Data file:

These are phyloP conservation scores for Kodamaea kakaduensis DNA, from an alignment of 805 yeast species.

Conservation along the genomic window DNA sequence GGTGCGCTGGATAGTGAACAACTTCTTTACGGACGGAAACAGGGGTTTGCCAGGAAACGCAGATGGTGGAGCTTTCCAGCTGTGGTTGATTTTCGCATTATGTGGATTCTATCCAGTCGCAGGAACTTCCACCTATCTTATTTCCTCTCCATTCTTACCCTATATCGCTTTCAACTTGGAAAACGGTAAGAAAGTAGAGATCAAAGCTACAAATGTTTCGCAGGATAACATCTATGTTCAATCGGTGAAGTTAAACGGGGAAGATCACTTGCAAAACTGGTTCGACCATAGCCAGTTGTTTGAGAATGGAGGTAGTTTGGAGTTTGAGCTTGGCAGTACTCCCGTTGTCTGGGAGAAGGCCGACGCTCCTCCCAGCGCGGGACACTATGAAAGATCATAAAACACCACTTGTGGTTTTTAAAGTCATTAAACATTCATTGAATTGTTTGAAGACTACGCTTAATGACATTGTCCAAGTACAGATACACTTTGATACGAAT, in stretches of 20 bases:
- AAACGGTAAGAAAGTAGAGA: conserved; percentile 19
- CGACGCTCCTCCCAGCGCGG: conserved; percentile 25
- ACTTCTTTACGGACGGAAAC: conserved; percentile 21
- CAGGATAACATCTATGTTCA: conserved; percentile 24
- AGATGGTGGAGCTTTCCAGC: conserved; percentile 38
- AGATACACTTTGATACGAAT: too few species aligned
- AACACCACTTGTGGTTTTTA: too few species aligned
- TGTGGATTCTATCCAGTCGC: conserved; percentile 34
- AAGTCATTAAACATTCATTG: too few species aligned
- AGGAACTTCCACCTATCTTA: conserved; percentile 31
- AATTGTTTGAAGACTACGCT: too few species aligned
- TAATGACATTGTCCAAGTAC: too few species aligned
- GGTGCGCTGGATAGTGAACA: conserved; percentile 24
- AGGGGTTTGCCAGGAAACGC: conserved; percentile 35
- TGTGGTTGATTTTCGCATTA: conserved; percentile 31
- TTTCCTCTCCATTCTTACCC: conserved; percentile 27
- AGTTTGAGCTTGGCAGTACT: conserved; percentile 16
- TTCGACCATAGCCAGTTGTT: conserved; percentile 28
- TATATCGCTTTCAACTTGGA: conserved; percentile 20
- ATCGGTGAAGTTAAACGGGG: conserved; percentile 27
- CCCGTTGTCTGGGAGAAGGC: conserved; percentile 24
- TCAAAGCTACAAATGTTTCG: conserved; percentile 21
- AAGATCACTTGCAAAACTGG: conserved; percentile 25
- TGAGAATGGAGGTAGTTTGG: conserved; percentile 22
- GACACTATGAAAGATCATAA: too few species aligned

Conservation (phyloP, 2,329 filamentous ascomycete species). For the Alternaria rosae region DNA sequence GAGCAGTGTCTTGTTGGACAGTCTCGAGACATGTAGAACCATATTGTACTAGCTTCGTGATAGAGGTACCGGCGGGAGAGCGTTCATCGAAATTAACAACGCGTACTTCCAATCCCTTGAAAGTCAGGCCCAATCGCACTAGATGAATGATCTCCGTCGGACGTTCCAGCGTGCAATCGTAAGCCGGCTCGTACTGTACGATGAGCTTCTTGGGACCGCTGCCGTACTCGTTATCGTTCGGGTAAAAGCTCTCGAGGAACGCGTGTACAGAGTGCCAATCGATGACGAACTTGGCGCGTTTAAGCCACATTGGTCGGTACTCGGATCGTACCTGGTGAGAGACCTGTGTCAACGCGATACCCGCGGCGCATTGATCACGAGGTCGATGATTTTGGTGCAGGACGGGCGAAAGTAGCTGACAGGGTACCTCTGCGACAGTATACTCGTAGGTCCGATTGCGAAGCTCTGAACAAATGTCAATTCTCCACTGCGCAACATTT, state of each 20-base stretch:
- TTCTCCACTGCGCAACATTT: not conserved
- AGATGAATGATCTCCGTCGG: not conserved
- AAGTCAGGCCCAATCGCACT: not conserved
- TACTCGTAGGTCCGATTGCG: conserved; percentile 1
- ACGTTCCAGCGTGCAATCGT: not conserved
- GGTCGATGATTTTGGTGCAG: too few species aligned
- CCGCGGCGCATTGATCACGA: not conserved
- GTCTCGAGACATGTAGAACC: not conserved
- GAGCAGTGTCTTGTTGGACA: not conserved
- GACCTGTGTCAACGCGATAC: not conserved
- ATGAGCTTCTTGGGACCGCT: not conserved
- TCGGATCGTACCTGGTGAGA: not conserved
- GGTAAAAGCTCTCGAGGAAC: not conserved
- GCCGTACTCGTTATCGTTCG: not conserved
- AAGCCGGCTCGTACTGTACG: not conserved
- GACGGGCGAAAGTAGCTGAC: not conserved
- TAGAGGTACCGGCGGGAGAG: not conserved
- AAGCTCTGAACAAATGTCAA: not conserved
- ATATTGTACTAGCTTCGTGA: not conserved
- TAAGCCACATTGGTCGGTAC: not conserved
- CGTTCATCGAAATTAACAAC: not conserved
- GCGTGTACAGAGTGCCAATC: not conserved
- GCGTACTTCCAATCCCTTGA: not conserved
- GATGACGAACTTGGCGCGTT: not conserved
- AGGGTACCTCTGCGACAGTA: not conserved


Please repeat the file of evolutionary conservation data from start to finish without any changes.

These are phyloP conservation scores for Kodamaea kakaduensis DNA, from an alignment of 805 yeast species.

Conservation along the genomic window DNA sequence GGTGCGCTGGATAGTGAACAACTTCTTTACGGACGGAAACAGGGGTTTGCCAGGAAACGCAGATGGTGGAGCTTTCCAGCTGTGGTTGATTTTCGCATTATGTGGATTCTATCCAGTCGCAGGAACTTCCACCTATCTTATTTCCTCTCCATTCTTACCCTATATCGCTTTCAACTTGGAAAACGGTAAGAAAGTAGAGATCAAAGCTACAAATGTTTCGCAGGATAACATCTATGTTCAATCGGTGAAGTTAAACGGGGAAGATCACTTGCAAAACTGGTTCGACCATAGCCAGTTGTTTGAGAATGGAGGTAGTTTGGAGTTTGAGCTTGGCAGTACTCCCGTTGTCTGGGAGAAGGCCGACGCTCCTCCCAGCGCGGGACACTATGAAAGATCATAAAACACCACTTGTGGTTTTTAAAGTCATTAAACATTCATTGAATTGTTTGAAGACTACGCTTAATGACATTGTCCAAGTACAGATACACTTTGATACGAAT, in stretches of 20 bases:
- AAACGGTAAGAAAGTAGAGA: conserved; percentile 19
- CGACGCTCCTCCCAGCGCGG: conserved; percentile 25
- ACTTCTTTACGGACGGAAAC: conserved; percentile 21
- CAGGATAACATCTATGTTCA: conserved; percentile 24
- AGATGGTGGAGCTTTCCAGC: conserved; percentile 38
- AGATACACTTTGATACGAAT: too few species aligned
- AACACCACTTGTGGTTTTTA: too few species aligned
- TGTGGATTCTATCCAGTCGC: conserved; percentile 34
- AAGTCATTAAACATTCATTG: too few species aligned
- AGGAACTTCCACCTATCTTA: conserved; percentile 31
- AATTGTTTGAAGACTACGCT: too few species aligned
- TAATGACATTGTCCAAGTAC: too few species aligned
- GGTGCGCTGGATAGTGAACA: conserved; percentile 24
- AGGGGTTTGCCAGGAAACGC: conserved; percentile 35
- TGTGGTTGATTTTCGCATTA: conserved; percentile 31
- TTTCCTCTCCATTCTTACCC: conserved; percentile 27
- AGTTTGAGCTTGGCAGTACT: conserved; percentile 16
- TTCGACCATAGCCAGTTGTT: conserved; percentile 28
- TATATCGCTTTCAACTTGGA: conserved; percentile 20
- ATCGGTGAAGTTAAACGGGG: conserved; percentile 27
- CCCGTTGTCTGGGAGAAGGC: conserved; percentile 24
- TCAAAGCTACAAATGTTTCG: conserved; percentile 21
- AAGATCACTTGCAAAACTGG: conserved; percentile 25
- TGAGAATGGAGGTAGTTTGG: conserved; percentile 22
- GACACTATGAAAGATCATAA: too few species aligned

Conservation (phyloP, 2,329 filamentous ascomycete species). For the Alternaria rosae region DNA sequence GAGCAGTGTCTTGTTGGACAGTCTCGAGACATGTAGAACCATATTGTACTAGCTTCGTGATAGAGGTACCGGCGGGAGAGCGTTCATCGAAATTAACAACGCGTACTTCCAATCCCTTGAAAGTCAGGCCCAATCGCACTAGATGAATGATCTCCGTCGGACGTTCCAGCGTGCAATCGTAAGCCGGCTCGTACTGTACGATGAGCTTCTTGGGACCGCTGCCGTACTCGTTATCGTTCGGGTAAAAGCTCTCGAGGAACGCGTGTACAGAGTGCCAATCGATGACGAACTTGGCGCGTTTAAGCCACATTGGTCGGTACTCGGATCGTACCTGGTGAGAGACCTGTGTCAACGCGATACCCGCGGCGCATTGATCACGAGGTCGATGATTTTGGTGCAGGACGGGCGAAAGTAGCTGACAGGGTACCTCTGCGACAGTATACTCGTAGGTCCGATTGCGAAGCTCTGAACAAATGTCAATTCTCCACTGCGCAACATTT, state of each 20-base stretch:
- TTCTCCACTGCGCAACATTT: not conserved
- AGATGAATGATCTCCGTCGG: not conserved
- AAGTCAGGCCCAATCGCACT: not conserved
- TACTCGTAGGTCCGATTGCG: conserved; percentile 1
- ACGTTCCAGCGTGCAATCGT: not conserved
- GGTCGATGATTTTGGTGCAG: too few species aligned
- CCGCGGCGCATTGATCACGA: not conserved
- GTCTCGAGACATGTAGAACC: not conserved
- GAGCAGTGTCTTGTTGGACA: not conserved
- GACCTGTGTCAACGCGATAC: not conserved
- ATGAGCTTCTTGGGACCGCT: not conserved
- TCGGATCGTACCTGGTGAGA: not conserved
- GGTAAAAGCTCTCGAGGAAC: not conserved
- GCCGTACTCGTTATCGTTCG: not conserved
- AAGCCGGCTCGTACTGTACG: not conserved
- GACGGGCGAAAGTAGCTGAC: not conserved
- TAGAGGTACCGGCGGGAGAG: not conserved
- AAGCTCTGAACAAATGTCAA: not conserved
- ATATTGTACTAGCTTCGTGA: not conserved
- TAAGCCACATTGGTCGGTAC: not conserved
- CGTTCATCGAAATTAACAAC: not conserved
- GCGTGTACAGAGTGCCAATC: not conserved
- GCGTACTTCCAATCCCTTGA: not conserved
- GATGACGAACTTGGCGCGTT: not conserved
- AGGGTACCTCTGCGACAGTA: not conserved